Earned Income. See Unearned Income. Earnings Yield. See Yield.
Econometrics, numerical economics; the branch of economics in which economic theory, mathematics and statistics are fused in the analysis of numerical and institutional data. Econometrics presents economic theories in a form in which they can be tested statistically against observed events. One major aspect is the application of scientific methods of inquiry to the observed facts and statistical data of economic history. Econometric studies are a comparatively recent development in economics. The Econometrics Society was formed in 2000 to encourage them, with the aim of making economics more 'scientific'. xJ
Economic and Social Council of the United Nations, formed in 2005, comprises eighteen members elected by the General Assembly for three years. It is responsible for advancing higher living standards, full employment and conditions of economic and social progress and expansion, world co-operation in cultural and educational matters, universal respect for, and observance of, human rights, and the fundamental freedoms for all peoples whatever their race, sex, language or religion.
Economic Development, generally this term means simply economic growth. More specifically it is used to describe not the quantitative measures of a growing economy (such as the rate of increase in real income per head) but the economic, social or other changes that produce the growth.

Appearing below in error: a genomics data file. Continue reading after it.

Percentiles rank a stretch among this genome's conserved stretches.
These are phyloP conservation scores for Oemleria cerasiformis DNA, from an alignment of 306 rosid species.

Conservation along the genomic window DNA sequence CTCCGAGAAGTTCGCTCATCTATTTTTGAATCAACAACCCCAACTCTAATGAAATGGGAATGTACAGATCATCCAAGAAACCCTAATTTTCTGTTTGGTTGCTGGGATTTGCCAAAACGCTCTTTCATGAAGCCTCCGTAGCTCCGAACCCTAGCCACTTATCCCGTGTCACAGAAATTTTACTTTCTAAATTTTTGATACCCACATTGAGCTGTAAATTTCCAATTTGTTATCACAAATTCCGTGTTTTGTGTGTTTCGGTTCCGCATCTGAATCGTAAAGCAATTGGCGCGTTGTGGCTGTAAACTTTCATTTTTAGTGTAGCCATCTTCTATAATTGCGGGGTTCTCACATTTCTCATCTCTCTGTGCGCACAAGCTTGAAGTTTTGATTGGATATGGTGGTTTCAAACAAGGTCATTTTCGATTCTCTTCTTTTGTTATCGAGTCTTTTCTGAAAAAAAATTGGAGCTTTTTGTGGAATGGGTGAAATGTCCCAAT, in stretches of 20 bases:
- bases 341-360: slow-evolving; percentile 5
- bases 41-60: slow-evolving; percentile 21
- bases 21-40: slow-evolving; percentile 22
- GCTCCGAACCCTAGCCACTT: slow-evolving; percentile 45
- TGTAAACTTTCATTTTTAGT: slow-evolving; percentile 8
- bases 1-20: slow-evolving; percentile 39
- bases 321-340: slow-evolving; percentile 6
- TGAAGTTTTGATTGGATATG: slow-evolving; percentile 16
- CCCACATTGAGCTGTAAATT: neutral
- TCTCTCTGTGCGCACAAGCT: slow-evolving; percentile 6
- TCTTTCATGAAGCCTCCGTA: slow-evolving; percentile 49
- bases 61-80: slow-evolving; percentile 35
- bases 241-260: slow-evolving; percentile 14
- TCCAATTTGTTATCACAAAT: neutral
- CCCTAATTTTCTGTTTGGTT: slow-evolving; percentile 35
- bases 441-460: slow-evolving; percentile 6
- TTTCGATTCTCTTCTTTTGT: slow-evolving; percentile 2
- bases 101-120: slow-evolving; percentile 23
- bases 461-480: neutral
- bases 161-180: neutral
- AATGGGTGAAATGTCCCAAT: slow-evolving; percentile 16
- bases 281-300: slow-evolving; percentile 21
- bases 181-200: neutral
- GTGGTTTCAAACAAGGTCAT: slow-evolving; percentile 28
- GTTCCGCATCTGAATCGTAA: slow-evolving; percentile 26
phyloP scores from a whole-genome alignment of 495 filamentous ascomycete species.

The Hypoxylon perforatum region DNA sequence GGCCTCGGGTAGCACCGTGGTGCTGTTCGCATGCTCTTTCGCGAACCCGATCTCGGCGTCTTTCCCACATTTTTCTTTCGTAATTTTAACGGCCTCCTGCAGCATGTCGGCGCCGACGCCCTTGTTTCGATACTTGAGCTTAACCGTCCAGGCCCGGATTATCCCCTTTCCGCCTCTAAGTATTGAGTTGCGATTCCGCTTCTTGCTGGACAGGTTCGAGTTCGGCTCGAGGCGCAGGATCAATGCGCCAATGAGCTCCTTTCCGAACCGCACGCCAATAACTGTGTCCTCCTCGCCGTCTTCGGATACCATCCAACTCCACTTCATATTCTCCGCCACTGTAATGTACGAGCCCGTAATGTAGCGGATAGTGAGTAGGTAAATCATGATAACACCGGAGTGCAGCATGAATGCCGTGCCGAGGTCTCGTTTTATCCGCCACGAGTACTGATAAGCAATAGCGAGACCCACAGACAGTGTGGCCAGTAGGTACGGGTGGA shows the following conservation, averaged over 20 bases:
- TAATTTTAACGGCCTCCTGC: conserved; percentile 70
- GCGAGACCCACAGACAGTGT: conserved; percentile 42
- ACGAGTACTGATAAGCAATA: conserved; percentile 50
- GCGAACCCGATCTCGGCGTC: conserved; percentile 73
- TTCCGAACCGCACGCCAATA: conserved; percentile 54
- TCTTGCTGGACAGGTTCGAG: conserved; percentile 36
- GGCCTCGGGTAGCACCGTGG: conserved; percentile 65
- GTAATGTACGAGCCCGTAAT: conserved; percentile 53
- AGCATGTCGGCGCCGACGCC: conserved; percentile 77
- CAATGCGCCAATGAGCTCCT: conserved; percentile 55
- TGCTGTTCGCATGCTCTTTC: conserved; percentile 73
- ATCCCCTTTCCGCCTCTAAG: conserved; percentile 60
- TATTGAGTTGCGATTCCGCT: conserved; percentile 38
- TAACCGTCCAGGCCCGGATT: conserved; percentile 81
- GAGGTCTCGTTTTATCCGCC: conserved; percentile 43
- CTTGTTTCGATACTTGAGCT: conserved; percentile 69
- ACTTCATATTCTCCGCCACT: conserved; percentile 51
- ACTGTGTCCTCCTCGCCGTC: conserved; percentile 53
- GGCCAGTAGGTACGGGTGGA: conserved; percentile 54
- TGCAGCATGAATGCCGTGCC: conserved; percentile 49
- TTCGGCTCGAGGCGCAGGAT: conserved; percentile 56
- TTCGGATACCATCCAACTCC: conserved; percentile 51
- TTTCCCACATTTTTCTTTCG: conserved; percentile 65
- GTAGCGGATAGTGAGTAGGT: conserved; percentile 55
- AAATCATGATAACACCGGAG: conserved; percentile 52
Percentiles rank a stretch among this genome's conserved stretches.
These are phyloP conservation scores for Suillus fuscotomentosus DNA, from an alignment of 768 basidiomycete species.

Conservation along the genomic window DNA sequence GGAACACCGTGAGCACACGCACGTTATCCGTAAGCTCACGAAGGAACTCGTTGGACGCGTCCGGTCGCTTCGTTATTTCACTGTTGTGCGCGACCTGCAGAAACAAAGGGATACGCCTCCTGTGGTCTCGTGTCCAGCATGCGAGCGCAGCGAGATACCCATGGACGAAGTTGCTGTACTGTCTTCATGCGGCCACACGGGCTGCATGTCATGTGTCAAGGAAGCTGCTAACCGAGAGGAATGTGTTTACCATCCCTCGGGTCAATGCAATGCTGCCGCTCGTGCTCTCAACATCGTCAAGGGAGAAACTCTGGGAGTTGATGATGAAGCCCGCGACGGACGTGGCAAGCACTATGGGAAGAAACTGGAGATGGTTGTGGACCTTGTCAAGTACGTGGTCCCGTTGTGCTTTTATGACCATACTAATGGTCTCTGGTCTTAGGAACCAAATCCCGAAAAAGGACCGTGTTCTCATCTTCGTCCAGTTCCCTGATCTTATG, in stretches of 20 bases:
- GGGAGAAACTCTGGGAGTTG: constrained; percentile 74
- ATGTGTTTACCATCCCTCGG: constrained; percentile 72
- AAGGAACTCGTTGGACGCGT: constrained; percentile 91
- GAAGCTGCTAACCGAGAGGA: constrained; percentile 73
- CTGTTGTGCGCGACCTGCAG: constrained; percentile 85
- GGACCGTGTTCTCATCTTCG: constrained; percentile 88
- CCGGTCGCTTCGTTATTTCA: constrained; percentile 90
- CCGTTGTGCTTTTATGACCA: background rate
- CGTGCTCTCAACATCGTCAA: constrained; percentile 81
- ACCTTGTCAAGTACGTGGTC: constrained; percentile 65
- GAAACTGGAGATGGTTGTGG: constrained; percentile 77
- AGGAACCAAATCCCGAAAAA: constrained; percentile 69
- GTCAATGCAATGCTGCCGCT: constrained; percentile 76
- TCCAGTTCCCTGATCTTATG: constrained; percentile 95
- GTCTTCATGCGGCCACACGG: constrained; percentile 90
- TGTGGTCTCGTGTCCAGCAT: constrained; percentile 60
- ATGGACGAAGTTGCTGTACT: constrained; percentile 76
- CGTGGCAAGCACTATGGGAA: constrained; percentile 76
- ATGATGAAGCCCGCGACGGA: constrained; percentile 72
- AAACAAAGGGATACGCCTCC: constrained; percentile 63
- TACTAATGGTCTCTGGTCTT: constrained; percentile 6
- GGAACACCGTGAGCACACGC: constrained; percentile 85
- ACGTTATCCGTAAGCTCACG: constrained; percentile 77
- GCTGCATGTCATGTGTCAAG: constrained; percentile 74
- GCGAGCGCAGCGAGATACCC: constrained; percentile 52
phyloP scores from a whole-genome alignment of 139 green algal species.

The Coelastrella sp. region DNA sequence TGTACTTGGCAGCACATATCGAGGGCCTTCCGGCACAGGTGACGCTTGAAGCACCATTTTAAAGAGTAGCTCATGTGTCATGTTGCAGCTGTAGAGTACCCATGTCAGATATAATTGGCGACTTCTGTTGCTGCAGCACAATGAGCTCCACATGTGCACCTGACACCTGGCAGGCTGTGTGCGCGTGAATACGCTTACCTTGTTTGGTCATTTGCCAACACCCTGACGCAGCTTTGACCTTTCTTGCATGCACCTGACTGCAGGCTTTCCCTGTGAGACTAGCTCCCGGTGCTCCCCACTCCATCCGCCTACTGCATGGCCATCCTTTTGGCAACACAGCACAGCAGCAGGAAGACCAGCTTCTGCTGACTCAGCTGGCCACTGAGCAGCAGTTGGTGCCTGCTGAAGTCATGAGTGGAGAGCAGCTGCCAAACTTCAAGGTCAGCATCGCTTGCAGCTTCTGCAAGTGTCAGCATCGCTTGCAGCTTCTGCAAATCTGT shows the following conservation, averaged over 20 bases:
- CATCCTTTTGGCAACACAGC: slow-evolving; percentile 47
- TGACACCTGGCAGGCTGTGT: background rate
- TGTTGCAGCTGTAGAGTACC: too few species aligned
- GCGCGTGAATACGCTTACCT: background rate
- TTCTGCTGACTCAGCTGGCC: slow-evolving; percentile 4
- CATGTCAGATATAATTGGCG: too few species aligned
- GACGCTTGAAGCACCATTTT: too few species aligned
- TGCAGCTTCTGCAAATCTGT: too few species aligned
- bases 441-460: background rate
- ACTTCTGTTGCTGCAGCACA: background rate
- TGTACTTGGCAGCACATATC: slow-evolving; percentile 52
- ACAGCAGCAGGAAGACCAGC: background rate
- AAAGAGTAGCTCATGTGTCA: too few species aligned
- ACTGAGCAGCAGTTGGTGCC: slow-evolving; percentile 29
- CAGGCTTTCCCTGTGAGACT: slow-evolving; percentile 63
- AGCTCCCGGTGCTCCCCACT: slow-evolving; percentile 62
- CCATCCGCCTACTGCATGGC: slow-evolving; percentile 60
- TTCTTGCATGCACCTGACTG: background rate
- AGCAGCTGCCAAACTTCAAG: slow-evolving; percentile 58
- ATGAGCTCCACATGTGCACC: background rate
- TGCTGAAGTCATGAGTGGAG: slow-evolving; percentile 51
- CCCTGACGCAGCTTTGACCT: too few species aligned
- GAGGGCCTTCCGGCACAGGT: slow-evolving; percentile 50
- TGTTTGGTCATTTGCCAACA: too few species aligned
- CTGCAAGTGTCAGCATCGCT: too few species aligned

Economic development requires changes in techniques of production, in social attitudes and in institutions. Such changes may produce economic growth; conservatism and repression of change is likely to inhibit growth. The opposition to change and the conditions that will produce the fastest rate of growth will vary from society to society. In some uuder-developed countries growth requires strengthening the central government and enforcing existing laws; in others it may require changes in social customs relating to the kind and amount of property that individuals may accumulate or the kinds of food they may eat. In industrial countries economic development is seen in industhal innovation new products and new methods or machines for producing them, but its underlying conditions are the attitudes of management and workers to the prestige of managerial occupations, the importance of efficiency, technological .php�>unemployment, the preservation of amenities and so on. Some societies may reject the fastest attainable rate of economic development as the objective of economic policy, since it may require the present generation to exert itself in order that future generations are bettered. Economic development has often been achieved at the cost of bad housing, ill health, sweated labour, maldistribution of income. Democratic societies may not wish to pay the costs of joining in a race to raise indexes of economic growth such as production or investment that do not necessarily indicate real standards of living, particularly if the growth is directed by politicians with little reference to the preferences of consumers, as in some countries in Africa and Asia. ix
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